Female movie director from Carrington

Female movie director from Carrington


One of the first female motion picture directors in the U.S. was from Casselton. In 1916, “America's Sweetheart,” Mary Pickford, selected Angela Gibson to be her assistant director for the movie “The Pride of the Clan.”

After the release of the film, Gibson studied cinematography at Columbia University. With her education and apprenticeship completed, she did not move to Hollywood but, instead, returned to Casselton and established Gibson Studios, the first movie studio in the state.

Angela Murray Gibson was born June 29, 1878, in Fifeshire, Scotland, to Robert and Angela (Jenkins) Gibson. When she was 5 years old, her family immigrated to the U.S., settling first in Boston, then in St. Paul, Minn., and, ultimately, in Casselton.

Because her father was on the road for considerable periods of time as a travel agent; Gibson, her mother, and older sister, Ruby, rented an apartment in Fargo while Gibson attended classes at the North Dakota Agricultural College, now North Dakota State University. She graduated in 1898 with a bachelor's degree in domestic science.

While Angela Gibson attended college, Ruby Gibson worked at the Herbst Clothing Store in Fargo, and the owner, Isaac Herbst, observed that Ruby Gibson had a gift for merchandizing. He agreed to help her establish her own store in Casselton, which was called the Bee Hive Store.

Initially, the store was a huge success, and with the profits, Ruby Gibson assisted Angela Gibson with her theatrical ambitions. In 1908, she paid for Angela Gibson's trip to Scotland to study the culture and dress of her homeland.

When Angela Gibson returned to the U.S., she put together a show performed on a Scottish harp. In 1911, she took her show on the road, performing all over the U.S. and Canada. One of the people who took notice of her shows was Pickford.

In 1916, Pickford was preparing to make the movie “The Pride of the Clan,” based on a script by Elaine Carrington, who later gained fame as the creator of the soap opera. For the movie, Pickford arranged for Gibson to work as an adviser and assistant director.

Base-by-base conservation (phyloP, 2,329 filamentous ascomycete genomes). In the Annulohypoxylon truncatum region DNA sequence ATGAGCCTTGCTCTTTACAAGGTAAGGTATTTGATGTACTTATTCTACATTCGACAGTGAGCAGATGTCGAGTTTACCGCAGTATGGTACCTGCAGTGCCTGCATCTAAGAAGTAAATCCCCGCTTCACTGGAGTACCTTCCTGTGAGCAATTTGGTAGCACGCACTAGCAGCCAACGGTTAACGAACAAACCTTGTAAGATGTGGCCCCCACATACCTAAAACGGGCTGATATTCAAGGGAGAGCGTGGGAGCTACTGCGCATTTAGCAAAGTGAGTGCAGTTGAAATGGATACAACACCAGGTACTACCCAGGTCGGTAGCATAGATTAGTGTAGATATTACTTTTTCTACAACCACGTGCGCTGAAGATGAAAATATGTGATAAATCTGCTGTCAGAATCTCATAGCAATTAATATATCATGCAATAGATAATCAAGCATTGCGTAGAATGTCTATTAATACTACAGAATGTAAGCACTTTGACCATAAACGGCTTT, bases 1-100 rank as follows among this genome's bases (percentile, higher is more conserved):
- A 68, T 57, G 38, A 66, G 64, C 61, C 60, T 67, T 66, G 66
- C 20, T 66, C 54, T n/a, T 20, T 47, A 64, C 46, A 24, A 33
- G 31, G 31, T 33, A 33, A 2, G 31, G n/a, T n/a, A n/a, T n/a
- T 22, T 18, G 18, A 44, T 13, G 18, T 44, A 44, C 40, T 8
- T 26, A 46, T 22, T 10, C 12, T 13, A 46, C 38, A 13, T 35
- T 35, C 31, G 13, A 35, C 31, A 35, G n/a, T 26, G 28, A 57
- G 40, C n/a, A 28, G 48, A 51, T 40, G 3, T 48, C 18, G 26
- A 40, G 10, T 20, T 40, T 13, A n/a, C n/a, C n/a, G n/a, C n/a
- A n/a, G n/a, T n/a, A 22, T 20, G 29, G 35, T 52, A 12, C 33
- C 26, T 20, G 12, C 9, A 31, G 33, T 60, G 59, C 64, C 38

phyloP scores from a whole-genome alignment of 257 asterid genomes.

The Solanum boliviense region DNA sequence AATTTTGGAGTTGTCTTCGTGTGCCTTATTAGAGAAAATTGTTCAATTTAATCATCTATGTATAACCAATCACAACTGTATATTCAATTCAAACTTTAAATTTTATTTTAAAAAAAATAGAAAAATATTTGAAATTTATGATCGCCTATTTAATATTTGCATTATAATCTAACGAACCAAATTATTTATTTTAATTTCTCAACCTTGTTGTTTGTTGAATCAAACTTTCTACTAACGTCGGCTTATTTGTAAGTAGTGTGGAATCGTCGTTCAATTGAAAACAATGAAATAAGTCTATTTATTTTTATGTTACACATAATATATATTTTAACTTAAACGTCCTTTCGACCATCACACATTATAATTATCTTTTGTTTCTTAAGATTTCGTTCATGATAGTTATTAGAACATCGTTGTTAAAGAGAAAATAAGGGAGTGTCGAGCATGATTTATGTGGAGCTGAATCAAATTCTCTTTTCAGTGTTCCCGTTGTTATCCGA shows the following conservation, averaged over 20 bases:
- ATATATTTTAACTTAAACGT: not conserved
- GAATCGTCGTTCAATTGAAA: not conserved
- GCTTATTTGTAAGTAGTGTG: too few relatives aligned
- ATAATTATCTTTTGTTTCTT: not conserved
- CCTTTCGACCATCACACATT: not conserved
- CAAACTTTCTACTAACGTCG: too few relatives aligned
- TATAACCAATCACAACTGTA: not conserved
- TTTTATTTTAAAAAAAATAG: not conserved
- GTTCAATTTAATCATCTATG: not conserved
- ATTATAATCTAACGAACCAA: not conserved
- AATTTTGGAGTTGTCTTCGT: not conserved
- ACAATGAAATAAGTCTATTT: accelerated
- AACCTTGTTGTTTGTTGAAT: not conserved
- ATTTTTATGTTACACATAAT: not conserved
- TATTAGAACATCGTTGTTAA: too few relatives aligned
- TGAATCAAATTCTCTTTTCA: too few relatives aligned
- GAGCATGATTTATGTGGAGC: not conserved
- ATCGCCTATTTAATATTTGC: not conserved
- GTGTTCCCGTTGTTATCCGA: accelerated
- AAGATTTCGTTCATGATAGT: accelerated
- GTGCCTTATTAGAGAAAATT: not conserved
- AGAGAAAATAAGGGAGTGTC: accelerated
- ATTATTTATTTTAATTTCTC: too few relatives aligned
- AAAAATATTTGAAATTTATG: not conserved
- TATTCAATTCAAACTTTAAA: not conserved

The movie was about the daughter of the last chieftain of a Scottish clan who needed to take a leadership role after her father died. To help give the movie authenticity, Gibson offered advice on costumes, Scottish dances, and dialogue.

The center of the movie industry at the time was not Hollywood, but rather it was located in Fort Lee, N.J. The director of Pickford's movie was Maurice Tourneur, who had relocated from France to the U.S. a couple of years earlier.

Tourneur demanded a good, authentic movie, and since that is what Gibson helped to provide, the two got along very well.

Gibson meticulously observed the director's work on the film and learned valuable information on how to make a good movie. She also gained acting experience by playing a small role in the film.

Having worked on a major motion picture with a highly acclaimed director, Gibson was hooked on becoming a movie director. To learn more about the profession, she attended Columbia University in New York City, where she worked under the tutelage of Carl Gregory, the principal cameraman for a couple of motion picture companies .

When her classes were over, Gibson worked for several months with other movie companies studying directing and camera work. In 1919, she purchased a movie camera and returned to Casselton, where she established Gibson Studios. Ruby Gibson was put in charge of running the business aspects of Gibson Studios, and Angela Gibson, with assistance from her mother, planned on doing most of the work on the set.

First, Angela Gibson wrote the scenario, and then she and her mother went over a list of acquaintances in Casselton to determine the cast. Since Angela Gibson would be playing a major role in each movie, her mom needed to learn to operate the movie camera.

Most of the action for the films took place in the Gibson house, and Angela Gibson did the film processing and editing. When the movies were completed, she located exchanges that distributed the films.

With the start of the Great Depression, Angela Gibson was no longer financially able to continue making movies, and the film studio was transformed into a dance and elocution studio where she was the instructor.

During World War II, Angela Gibson reportedly came up with the idea of “ready mix” pie crust. She approached General Mills with her idea, and they were impressed. Negotiations broke down, and the company ended up going with a Betty Crocker brand of ready mix.

In the later 1940s, Angela Gibson contracted tuberculosis and spent much of her remaining years in sanatoriums. She died on Oct. 22, 1953.

During the next two decades, many of her films disappeared or had greatly deteriorated. In 1976, the Centennial Commission discovered what remained of her films, and they contracted with Snyder Films, of Fargo, to salvage and restore what they could.

In 1997, the film “The Angela Murray Gibson Experience” was produced, which took a look at North Dakota's pioneer movie director. This film allowed new generations to see excerpts of films made by a most remarkable lady.

(Written by Curt Eriksmoen. Reach Eriksmoen at cjeriksmoen@cableone.net.)


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